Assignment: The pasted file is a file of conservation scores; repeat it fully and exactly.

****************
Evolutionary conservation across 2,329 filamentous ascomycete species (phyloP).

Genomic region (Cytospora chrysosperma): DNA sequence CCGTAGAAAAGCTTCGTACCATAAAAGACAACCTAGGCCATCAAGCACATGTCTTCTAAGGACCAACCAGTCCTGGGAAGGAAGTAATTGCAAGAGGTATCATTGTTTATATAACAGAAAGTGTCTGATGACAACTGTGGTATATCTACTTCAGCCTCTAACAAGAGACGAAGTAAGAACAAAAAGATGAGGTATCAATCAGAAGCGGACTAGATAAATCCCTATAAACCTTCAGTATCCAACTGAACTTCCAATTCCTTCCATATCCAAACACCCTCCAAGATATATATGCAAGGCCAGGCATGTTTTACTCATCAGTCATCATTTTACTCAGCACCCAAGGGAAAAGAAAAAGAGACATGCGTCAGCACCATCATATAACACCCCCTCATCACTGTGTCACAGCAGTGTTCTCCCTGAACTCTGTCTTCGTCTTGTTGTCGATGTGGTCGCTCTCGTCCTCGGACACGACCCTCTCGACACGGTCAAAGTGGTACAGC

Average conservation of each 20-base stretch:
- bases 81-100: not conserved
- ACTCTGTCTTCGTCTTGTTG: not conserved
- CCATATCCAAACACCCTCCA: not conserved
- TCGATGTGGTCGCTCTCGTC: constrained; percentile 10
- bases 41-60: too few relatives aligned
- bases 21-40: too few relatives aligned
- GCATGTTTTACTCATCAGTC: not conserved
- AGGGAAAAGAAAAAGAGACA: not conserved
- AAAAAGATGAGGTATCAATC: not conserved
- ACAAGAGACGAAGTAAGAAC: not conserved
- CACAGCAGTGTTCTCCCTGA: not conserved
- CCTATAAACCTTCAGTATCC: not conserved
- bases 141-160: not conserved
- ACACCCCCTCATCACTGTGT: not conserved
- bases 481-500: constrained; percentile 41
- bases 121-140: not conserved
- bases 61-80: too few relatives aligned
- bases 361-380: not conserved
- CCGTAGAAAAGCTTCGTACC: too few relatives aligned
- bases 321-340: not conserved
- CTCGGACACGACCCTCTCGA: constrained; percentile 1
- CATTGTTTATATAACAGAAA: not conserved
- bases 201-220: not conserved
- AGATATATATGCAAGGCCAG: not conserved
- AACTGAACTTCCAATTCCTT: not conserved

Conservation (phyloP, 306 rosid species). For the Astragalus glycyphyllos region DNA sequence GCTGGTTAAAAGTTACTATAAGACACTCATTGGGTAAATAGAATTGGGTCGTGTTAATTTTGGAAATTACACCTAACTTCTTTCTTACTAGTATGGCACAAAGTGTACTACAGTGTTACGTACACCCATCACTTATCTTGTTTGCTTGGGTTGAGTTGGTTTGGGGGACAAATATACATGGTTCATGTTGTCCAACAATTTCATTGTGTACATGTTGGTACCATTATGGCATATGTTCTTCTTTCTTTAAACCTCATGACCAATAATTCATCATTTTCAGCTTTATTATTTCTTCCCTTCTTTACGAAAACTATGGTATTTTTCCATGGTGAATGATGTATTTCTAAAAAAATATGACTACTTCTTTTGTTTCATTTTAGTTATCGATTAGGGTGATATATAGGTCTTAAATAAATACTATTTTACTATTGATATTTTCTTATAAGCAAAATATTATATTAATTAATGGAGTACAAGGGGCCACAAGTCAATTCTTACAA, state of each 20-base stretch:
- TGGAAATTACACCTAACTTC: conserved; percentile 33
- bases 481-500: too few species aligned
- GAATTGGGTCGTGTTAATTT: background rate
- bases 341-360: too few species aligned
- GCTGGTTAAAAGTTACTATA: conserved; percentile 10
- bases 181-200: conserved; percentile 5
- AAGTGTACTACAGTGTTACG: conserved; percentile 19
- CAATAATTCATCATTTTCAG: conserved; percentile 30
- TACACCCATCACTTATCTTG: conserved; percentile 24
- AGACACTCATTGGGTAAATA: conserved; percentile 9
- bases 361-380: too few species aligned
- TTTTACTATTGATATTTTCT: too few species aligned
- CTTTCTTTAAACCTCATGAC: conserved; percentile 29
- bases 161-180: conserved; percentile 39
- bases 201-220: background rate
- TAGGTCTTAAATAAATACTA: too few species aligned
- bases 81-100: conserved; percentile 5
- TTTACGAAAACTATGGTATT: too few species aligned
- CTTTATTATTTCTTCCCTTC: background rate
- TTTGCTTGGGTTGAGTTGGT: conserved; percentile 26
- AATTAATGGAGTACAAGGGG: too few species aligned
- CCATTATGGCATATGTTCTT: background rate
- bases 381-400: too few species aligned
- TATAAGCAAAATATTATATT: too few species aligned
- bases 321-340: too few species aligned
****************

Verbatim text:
Evolutionary conservation across 2,329 filamentous ascomycete species (phyloP).

Genomic region (Cytospora chrysosperma): DNA sequence CCGTAGAAAAGCTTCGTACCATAAAAGACAACCTAGGCCATCAAGCACATGTCTTCTAAGGACCAACCAGTCCTGGGAAGGAAGTAATTGCAAGAGGTATCATTGTTTATATAACAGAAAGTGTCTGATGACAACTGTGGTATATCTACTTCAGCCTCTAACAAGAGACGAAGTAAGAACAAAAAGATGAGGTATCAATCAGAAGCGGACTAGATAAATCCCTATAAACCTTCAGTATCCAACTGAACTTCCAATTCCTTCCATATCCAAACACCCTCCAAGATATATATGCAAGGCCAGGCATGTTTTACTCATCAGTCATCATTTTACTCAGCACCCAAGGGAAAAGAAAAAGAGACATGCGTCAGCACCATCATATAACACCCCCTCATCACTGTGTCACAGCAGTGTTCTCCCTGAACTCTGTCTTCGTCTTGTTGTCGATGTGGTCGCTCTCGTCCTCGGACACGACCCTCTCGACACGGTCAAAGTGGTACAGC

Average conservation of each 20-base stretch:
- bases 81-100: not conserved
- ACTCTGTCTTCGTCTTGTTG: not conserved
- CCATATCCAAACACCCTCCA: not conserved
- TCGATGTGGTCGCTCTCGTC: constrained; percentile 10
- bases 41-60: too few relatives aligned
- bases 21-40: too few relatives aligned
- GCATGTTTTACTCATCAGTC: not conserved
- AGGGAAAAGAAAAAGAGACA: not conserved
- AAAAAGATGAGGTATCAATC: not conserved
- ACAAGAGACGAAGTAAGAAC: not conserved
- CACAGCAGTGTTCTCCCTGA: not conserved
- CCTATAAACCTTCAGTATCC: not conserved
- bases 141-160: not conserved
- ACACCCCCTCATCACTGTGT: not conserved
- bases 481-500: constrained; percentile 41
- bases 121-140: not conserved
- bases 61-80: too few relatives aligned
- bases 361-380: not conserved
- CCGTAGAAAAGCTTCGTACC: too few relatives aligned
- bases 321-340: not conserved
- CTCGGACACGACCCTCTCGA: constrained; percentile 1
- CATTGTTTATATAACAGAAA: not conserved
- bases 201-220: not conserved
- AGATATATATGCAAGGCCAG: not conserved
- AACTGAACTTCCAATTCCTT: not conserved

Conservation (phyloP, 306 rosid species). For the Astragalus glycyphyllos region DNA sequence GCTGGTTAAAAGTTACTATAAGACACTCATTGGGTAAATAGAATTGGGTCGTGTTAATTTTGGAAATTACACCTAACTTCTTTCTTACTAGTATGGCACAAAGTGTACTACAGTGTTACGTACACCCATCACTTATCTTGTTTGCTTGGGTTGAGTTGGTTTGGGGGACAAATATACATGGTTCATGTTGTCCAACAATTTCATTGTGTACATGTTGGTACCATTATGGCATATGTTCTTCTTTCTTTAAACCTCATGACCAATAATTCATCATTTTCAGCTTTATTATTTCTTCCCTTCTTTACGAAAACTATGGTATTTTTCCATGGTGAATGATGTATTTCTAAAAAAATATGACTACTTCTTTTGTTTCATTTTAGTTATCGATTAGGGTGATATATAGGTCTTAAATAAATACTATTTTACTATTGATATTTTCTTATAAGCAAAATATTATATTAATTAATGGAGTACAAGGGGCCACAAGTCAATTCTTACAA, state of each 20-base stretch:
- TGGAAATTACACCTAACTTC: conserved; percentile 33
- bases 481-500: too few species aligned
- GAATTGGGTCGTGTTAATTT: background rate
- bases 341-360: too few species aligned
- GCTGGTTAAAAGTTACTATA: conserved; percentile 10
- bases 181-200: conserved; percentile 5
- AAGTGTACTACAGTGTTACG: conserved; percentile 19
- CAATAATTCATCATTTTCAG: conserved; percentile 30
- TACACCCATCACTTATCTTG: conserved; percentile 24
- AGACACTCATTGGGTAAATA: conserved; percentile 9
- bases 361-380: too few species aligned
- TTTTACTATTGATATTTTCT: too few species aligned
- CTTTCTTTAAACCTCATGAC: conserved; percentile 29
- bases 161-180: conserved; percentile 39
- bases 201-220: background rate
- TAGGTCTTAAATAAATACTA: too few species aligned
- bases 81-100: conserved; percentile 5
- TTTACGAAAACTATGGTATT: too few species aligned
- CTTTATTATTTCTTCCCTTC: background rate
- TTTGCTTGGGTTGAGTTGGT: conserved; percentile 26
- AATTAATGGAGTACAAGGGG: too few species aligned
- CCATTATGGCATATGTTCTT: background rate
- bases 381-400: too few species aligned
- TATAAGCAAAATATTATATT: too few species aligned
- bases 321-340: too few species aligned